It was only a matter of time before San Antonio Spurs Coach Gregg Popovich, arguably the NBA’s most consistent source of withering Trump criticism, shared his thoughts. That time arrived on Thursday evening, before a game between the Spurs and Los Angeles Lakers, and Popovich made it clear that he had been doing a lot of thinking.
In extensive comments, the 71-year-old coach castigated Trump for having, as he saw it, ensured a lack of “preparation” for the mob’s assault on the seat of the U.S. government. In fact, Popovich said, the president took pleasure from the scene, which horrified many others and has led to questions about why the Capitol was so easily overrun.
“I believe with all my heart that Trump enjoyed it,” Popovich told reporters. “They talked about the police and how easy it was, and the barriers were pulled and they just walked right in.
“That doesn’t happen unless there is a wink and a nod somewhere. That just doesn’t happen. It’s never happened at any protest anybody has ever been to.”
“There wasn’t any preparation. He didn’t want any preparation,” Popovich said of Trump. “He’s incapable. He’s incompetent.”
Calling Trump “deranged” and “dangerous,” Popovich suggested that an invocation of the 25th Amendment, under which a sitting president can be removed from power by the vice president and a majority of Cabinet officials, would be appropriate.
Popovich said he thought that Pence was far too “obsequious” to actually move against Trump in that manner, but that the vice president could be a “hero” if he did.
“Then he can have his self-respect,” the coach said of Pence. “But he has none.”
Popovich also shared some scorn for Republican Sens. Josh Hawley (Mo.) and Ted Cruz (Tex.), who have been prominent supporters of Trump and who, even after the rioting at the Capitol, were among several senators to object to the confirmation of some electoral votes.
“Hawley is a joke,” Popovich declared. “This entitled, elite-educated person is really smart, just like Ted Cruz is smart, but they threw fuel onto Trump’s fire. They are worse than Trump because they’re not sick. They’re not deeply flawed.
“Mr. Trump is not a well man. These people are sane,” he continued. “But their self-interest, their greed, their lust for power outweighs their love of country or sense of duty to the Constitution or to public service.”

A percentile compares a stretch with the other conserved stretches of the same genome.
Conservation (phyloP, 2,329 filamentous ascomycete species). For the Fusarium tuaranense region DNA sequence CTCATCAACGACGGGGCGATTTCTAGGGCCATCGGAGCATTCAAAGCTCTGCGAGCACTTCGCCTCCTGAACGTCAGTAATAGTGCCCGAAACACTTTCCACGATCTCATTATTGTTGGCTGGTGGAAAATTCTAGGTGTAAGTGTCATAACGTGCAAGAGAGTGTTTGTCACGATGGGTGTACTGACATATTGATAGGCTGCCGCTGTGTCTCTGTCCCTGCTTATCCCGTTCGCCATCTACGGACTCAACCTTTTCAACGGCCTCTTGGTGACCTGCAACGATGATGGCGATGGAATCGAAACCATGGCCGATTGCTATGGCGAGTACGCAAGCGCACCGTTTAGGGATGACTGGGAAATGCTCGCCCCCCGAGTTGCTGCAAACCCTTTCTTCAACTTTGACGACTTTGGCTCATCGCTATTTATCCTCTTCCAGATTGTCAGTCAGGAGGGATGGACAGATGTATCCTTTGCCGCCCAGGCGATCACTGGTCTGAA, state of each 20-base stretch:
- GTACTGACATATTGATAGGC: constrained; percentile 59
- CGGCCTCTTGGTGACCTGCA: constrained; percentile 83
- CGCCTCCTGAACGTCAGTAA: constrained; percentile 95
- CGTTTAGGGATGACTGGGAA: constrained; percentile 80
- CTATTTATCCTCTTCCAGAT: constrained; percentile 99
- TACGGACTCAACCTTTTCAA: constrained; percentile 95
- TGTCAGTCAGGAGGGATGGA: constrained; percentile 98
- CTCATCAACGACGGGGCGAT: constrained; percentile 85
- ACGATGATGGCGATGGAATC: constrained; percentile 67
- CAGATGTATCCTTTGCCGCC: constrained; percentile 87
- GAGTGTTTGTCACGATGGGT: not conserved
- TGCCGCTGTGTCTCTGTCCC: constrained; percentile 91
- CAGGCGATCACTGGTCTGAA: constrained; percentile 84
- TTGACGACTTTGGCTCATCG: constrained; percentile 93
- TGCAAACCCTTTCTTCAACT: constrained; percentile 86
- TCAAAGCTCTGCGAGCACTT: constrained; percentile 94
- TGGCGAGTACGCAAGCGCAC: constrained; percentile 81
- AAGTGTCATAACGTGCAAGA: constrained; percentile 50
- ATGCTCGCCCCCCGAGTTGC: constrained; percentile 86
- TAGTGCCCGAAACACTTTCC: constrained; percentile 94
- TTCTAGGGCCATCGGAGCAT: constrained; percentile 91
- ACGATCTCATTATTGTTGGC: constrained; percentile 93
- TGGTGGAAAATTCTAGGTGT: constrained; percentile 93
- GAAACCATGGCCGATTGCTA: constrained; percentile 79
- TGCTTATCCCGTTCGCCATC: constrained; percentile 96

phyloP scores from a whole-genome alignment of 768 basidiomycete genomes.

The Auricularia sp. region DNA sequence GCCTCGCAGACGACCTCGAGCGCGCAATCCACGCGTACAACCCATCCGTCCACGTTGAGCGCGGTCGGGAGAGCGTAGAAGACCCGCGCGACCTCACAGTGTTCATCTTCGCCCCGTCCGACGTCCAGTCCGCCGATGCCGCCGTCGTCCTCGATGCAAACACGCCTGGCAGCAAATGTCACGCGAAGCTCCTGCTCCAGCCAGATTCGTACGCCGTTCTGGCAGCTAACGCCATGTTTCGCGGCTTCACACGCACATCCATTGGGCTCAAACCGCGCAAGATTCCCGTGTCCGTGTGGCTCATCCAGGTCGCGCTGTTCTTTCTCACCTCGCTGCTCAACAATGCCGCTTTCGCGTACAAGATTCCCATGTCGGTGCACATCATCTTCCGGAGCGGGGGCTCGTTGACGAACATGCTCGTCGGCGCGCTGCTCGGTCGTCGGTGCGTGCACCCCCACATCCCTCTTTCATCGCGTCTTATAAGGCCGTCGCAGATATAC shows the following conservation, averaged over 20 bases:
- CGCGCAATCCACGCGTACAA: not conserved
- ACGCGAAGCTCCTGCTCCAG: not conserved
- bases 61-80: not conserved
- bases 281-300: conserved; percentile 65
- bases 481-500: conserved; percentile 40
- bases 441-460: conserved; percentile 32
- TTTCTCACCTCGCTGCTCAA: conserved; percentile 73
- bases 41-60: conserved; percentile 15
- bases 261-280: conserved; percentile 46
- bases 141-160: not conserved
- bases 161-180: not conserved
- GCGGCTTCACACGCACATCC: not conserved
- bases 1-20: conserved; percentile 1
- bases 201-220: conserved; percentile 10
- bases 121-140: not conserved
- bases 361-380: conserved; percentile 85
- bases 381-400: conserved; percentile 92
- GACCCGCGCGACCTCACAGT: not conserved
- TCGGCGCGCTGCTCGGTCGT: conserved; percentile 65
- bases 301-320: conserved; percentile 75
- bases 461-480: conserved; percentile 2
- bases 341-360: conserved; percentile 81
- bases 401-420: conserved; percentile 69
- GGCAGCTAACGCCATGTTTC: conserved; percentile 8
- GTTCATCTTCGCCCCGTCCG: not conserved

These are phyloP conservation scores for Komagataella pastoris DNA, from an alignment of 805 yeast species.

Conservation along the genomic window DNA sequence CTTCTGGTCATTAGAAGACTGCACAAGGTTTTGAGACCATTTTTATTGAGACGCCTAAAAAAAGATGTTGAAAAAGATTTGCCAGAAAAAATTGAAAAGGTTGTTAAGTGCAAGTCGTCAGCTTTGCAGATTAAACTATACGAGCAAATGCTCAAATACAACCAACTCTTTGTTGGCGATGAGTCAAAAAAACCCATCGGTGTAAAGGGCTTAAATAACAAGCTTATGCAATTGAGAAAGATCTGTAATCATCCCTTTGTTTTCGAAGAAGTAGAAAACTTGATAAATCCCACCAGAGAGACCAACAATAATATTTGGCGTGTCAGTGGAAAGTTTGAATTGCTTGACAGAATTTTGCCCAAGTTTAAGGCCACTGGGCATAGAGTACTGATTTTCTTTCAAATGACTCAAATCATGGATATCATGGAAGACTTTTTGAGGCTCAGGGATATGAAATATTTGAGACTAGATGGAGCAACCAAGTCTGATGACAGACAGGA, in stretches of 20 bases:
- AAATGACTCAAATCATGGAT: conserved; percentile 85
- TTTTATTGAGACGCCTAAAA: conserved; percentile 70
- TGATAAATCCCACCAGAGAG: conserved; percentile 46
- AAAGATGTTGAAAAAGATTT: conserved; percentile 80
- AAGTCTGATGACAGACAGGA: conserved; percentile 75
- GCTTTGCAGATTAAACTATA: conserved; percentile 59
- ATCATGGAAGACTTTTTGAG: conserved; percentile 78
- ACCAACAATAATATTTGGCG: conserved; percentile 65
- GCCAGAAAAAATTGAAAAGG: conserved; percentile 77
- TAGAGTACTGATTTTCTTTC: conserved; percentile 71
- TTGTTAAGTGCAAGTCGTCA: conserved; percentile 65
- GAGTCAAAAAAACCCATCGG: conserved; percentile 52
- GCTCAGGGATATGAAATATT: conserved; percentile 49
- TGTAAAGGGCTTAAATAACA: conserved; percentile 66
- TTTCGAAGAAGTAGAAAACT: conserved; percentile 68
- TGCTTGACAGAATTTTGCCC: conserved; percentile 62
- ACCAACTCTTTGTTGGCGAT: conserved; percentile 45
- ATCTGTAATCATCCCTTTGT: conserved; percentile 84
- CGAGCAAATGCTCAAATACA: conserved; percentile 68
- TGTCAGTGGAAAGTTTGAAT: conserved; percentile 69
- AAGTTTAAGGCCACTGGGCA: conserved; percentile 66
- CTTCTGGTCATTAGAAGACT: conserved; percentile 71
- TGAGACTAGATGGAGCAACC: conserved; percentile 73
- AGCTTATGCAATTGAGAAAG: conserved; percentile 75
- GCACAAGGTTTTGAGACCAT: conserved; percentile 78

As with several other NBA coaches, as well as numerous players, Popovich saw “White privilege” in the apparent impunity with which the rioters acted. Many in the league on Wednesday compared what they saw that day to the treatment over the summer of Black Lives Matter protests, in which police and National Guardsmen frequently had a heavier, more proactive presence.
“The drastic difference between the way protesters this past spring and summer were treated and the encouragement given to today’s protesters who acted illegally,” the Boston Celtics and Miami Heat said Wednesday in a joint statement, “just shows how much more work we have to do.”
Popovich said Wednesday that the scene at the Capitol “laid bare the blatant and dangerous, debilitating racism that is our country’s sin that has plagued us all these years.”
“There can’t be a better obvious example of a system that is not fair as far as justice and equal rights are concerned, and protection of citizens,” he added. “It was just right in your face.
“Anyone that can ignore that is a shameful individual, in my opinion.”
A graduate of the U.S. Air Force Academy who served as an officer for five years, Popovich became the head coach of the Spurs in 1996 and has led the team to five NBA championships, most recently in 2014. Three days after Trump was elected in 2016, Popovich declared himself “sick to my stomach” about the result, and the coach has hardly been shy since then about sharing his feelings.
Over Trump’s term, set to end on Jan. 20 with the inauguration of president-elect Biden, Popovich has described Trump in the following ways, all on separate occasions:
On Thursday, Popovich ended his thoughts by asserting that trying to oust Trump, “even if it doesn’t work,” would send a “message to the world that is laughing at us.”
“I’m embarrassed to be an American and see people seeing what they saw yesterday,” said the coach. “It would send a great message, and maybe help all of us to heal a bit and start to feel good.”
“We’ll see where it goes,” he added. “But we can’t forget the miserable example of racism that was the biggest takeaway of the whole day, beside the cowardliness and obsequiousness of our elected officials.”